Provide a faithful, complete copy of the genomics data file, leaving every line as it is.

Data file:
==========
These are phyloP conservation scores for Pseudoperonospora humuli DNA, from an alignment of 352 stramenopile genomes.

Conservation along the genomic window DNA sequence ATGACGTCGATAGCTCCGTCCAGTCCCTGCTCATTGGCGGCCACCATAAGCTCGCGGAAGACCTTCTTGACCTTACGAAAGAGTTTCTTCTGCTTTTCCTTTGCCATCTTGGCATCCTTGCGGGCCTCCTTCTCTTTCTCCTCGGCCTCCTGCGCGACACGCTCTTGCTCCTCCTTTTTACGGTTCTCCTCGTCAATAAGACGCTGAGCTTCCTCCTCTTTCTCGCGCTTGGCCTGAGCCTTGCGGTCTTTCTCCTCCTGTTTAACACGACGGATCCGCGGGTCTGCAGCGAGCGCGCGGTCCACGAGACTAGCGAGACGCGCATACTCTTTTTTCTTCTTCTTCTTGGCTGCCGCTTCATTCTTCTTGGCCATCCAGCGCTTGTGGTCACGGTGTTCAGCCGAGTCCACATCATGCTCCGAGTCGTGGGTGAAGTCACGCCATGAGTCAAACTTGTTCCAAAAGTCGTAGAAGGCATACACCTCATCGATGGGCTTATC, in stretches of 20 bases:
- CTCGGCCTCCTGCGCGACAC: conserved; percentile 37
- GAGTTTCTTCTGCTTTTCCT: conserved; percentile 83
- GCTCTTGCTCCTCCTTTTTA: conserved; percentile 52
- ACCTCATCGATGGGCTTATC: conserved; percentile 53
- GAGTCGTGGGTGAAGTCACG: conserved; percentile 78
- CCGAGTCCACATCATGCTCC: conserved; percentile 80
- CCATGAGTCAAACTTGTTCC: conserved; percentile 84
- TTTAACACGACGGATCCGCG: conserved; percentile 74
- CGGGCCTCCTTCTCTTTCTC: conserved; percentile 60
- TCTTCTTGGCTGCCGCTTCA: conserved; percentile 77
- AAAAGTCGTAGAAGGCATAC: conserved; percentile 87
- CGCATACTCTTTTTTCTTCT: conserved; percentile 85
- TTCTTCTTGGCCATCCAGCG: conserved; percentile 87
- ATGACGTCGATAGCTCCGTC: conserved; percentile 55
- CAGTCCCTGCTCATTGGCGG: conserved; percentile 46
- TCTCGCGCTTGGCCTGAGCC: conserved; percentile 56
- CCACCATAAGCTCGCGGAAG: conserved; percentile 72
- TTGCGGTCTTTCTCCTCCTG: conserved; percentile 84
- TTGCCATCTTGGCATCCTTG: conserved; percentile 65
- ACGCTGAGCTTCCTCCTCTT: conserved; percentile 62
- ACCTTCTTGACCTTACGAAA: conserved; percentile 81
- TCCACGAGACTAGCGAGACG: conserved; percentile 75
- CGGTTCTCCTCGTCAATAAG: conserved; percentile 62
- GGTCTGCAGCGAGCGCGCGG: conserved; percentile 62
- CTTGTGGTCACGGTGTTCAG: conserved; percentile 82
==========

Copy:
These are phyloP conservation scores for Pseudoperonospora humuli DNA, from an alignment of 352 stramenopile genomes.

Conservation along the genomic window DNA sequence ATGACGTCGATAGCTCCGTCCAGTCCCTGCTCATTGGCGGCCACCATAAGCTCGCGGAAGACCTTCTTGACCTTACGAAAGAGTTTCTTCTGCTTTTCCTTTGCCATCTTGGCATCCTTGCGGGCCTCCTTCTCTTTCTCCTCGGCCTCCTGCGCGACACGCTCTTGCTCCTCCTTTTTACGGTTCTCCTCGTCAATAAGACGCTGAGCTTCCTCCTCTTTCTCGCGCTTGGCCTGAGCCTTGCGGTCTTTCTCCTCCTGTTTAACACGACGGATCCGCGGGTCTGCAGCGAGCGCGCGGTCCACGAGACTAGCGAGACGCGCATACTCTTTTTTCTTCTTCTTCTTGGCTGCCGCTTCATTCTTCTTGGCCATCCAGCGCTTGTGGTCACGGTGTTCAGCCGAGTCCACATCATGCTCCGAGTCGTGGGTGAAGTCACGCCATGAGTCAAACTTGTTCCAAAAGTCGTAGAAGGCATACACCTCATCGATGGGCTTATC, in stretches of 20 bases:
- CTCGGCCTCCTGCGCGACAC: conserved; percentile 37
- GAGTTTCTTCTGCTTTTCCT: conserved; percentile 83
- GCTCTTGCTCCTCCTTTTTA: conserved; percentile 52
- ACCTCATCGATGGGCTTATC: conserved; percentile 53
- GAGTCGTGGGTGAAGTCACG: conserved; percentile 78
- CCGAGTCCACATCATGCTCC: conserved; percentile 80
- CCATGAGTCAAACTTGTTCC: conserved; percentile 84
- TTTAACACGACGGATCCGCG: conserved; percentile 74
- CGGGCCTCCTTCTCTTTCTC: conserved; percentile 60
- TCTTCTTGGCTGCCGCTTCA: conserved; percentile 77
- AAAAGTCGTAGAAGGCATAC: conserved; percentile 87
- CGCATACTCTTTTTTCTTCT: conserved; percentile 85
- TTCTTCTTGGCCATCCAGCG: conserved; percentile 87
- ATGACGTCGATAGCTCCGTC: conserved; percentile 55
- CAGTCCCTGCTCATTGGCGG: conserved; percentile 46
- TCTCGCGCTTGGCCTGAGCC: conserved; percentile 56
- CCACCATAAGCTCGCGGAAG: conserved; percentile 72
- TTGCGGTCTTTCTCCTCCTG: conserved; percentile 84
- TTGCCATCTTGGCATCCTTG: conserved; percentile 65
- ACGCTGAGCTTCCTCCTCTT: conserved; percentile 62
- ACCTTCTTGACCTTACGAAA: conserved; percentile 81
- TCCACGAGACTAGCGAGACG: conserved; percentile 75
- CGGTTCTCCTCGTCAATAAG: conserved; percentile 62
- GGTCTGCAGCGAGCGCGCGG: conserved; percentile 62
- CTTGTGGTCACGGTGTTCAG: conserved; percentile 82